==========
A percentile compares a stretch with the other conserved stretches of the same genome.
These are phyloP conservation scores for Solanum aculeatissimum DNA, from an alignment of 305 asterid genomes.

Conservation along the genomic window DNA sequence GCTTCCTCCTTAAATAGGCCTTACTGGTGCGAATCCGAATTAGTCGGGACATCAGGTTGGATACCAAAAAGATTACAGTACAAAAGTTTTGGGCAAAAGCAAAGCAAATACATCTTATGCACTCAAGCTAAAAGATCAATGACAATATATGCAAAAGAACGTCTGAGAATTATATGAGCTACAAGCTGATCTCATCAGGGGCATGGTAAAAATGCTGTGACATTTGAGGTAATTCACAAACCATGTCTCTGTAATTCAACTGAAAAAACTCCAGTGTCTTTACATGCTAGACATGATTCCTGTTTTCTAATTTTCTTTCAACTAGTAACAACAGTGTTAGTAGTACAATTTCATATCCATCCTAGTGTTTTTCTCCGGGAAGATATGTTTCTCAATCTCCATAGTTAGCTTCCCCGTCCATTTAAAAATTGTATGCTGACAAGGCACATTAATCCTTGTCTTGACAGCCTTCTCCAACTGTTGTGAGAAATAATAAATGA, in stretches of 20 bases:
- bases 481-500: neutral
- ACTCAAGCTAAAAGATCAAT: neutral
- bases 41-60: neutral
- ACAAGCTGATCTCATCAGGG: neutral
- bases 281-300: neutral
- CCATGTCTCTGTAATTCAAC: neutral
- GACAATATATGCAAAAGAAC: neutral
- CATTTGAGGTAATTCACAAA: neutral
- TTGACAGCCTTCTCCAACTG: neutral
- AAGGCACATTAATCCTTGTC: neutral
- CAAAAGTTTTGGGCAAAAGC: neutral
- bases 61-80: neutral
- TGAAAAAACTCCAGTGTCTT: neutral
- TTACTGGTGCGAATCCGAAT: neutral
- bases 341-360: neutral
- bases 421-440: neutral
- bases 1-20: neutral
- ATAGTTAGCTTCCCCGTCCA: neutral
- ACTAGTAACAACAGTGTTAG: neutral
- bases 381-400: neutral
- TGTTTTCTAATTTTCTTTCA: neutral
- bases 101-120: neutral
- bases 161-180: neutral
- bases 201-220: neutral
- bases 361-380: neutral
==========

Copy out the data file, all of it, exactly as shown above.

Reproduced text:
A percentile compares a stretch with the other conserved stretches of the same genome.
These are phyloP conservation scores for Solanum aculeatissimum DNA, from an alignment of 305 asterid genomes.

Conservation along the genomic window DNA sequence GCTTCCTCCTTAAATAGGCCTTACTGGTGCGAATCCGAATTAGTCGGGACATCAGGTTGGATACCAAAAAGATTACAGTACAAAAGTTTTGGGCAAAAGCAAAGCAAATACATCTTATGCACTCAAGCTAAAAGATCAATGACAATATATGCAAAAGAACGTCTGAGAATTATATGAGCTACAAGCTGATCTCATCAGGGGCATGGTAAAAATGCTGTGACATTTGAGGTAATTCACAAACCATGTCTCTGTAATTCAACTGAAAAAACTCCAGTGTCTTTACATGCTAGACATGATTCCTGTTTTCTAATTTTCTTTCAACTAGTAACAACAGTGTTAGTAGTACAATTTCATATCCATCCTAGTGTTTTTCTCCGGGAAGATATGTTTCTCAATCTCCATAGTTAGCTTCCCCGTCCATTTAAAAATTGTATGCTGACAAGGCACATTAATCCTTGTCTTGACAGCCTTCTCCAACTGTTGTGAGAAATAATAAATGA, in stretches of 20 bases:
- bases 481-500: neutral
- ACTCAAGCTAAAAGATCAAT: neutral
- bases 41-60: neutral
- ACAAGCTGATCTCATCAGGG: neutral
- bases 281-300: neutral
- CCATGTCTCTGTAATTCAAC: neutral
- GACAATATATGCAAAAGAAC: neutral
- CATTTGAGGTAATTCACAAA: neutral
- TTGACAGCCTTCTCCAACTG: neutral
- AAGGCACATTAATCCTTGTC: neutral
- CAAAAGTTTTGGGCAAAAGC: neutral
- bases 61-80: neutral
- TGAAAAAACTCCAGTGTCTT: neutral
- TTACTGGTGCGAATCCGAAT: neutral
- bases 341-360: neutral
- bases 421-440: neutral
- bases 1-20: neutral
- ATAGTTAGCTTCCCCGTCCA: neutral
- ACTAGTAACAACAGTGTTAG: neutral
- bases 381-400: neutral
- TGTTTTCTAATTTTCTTTCA: neutral
- bases 101-120: neutral
- bases 161-180: neutral
- bases 201-220: neutral
- bases 361-380: neutral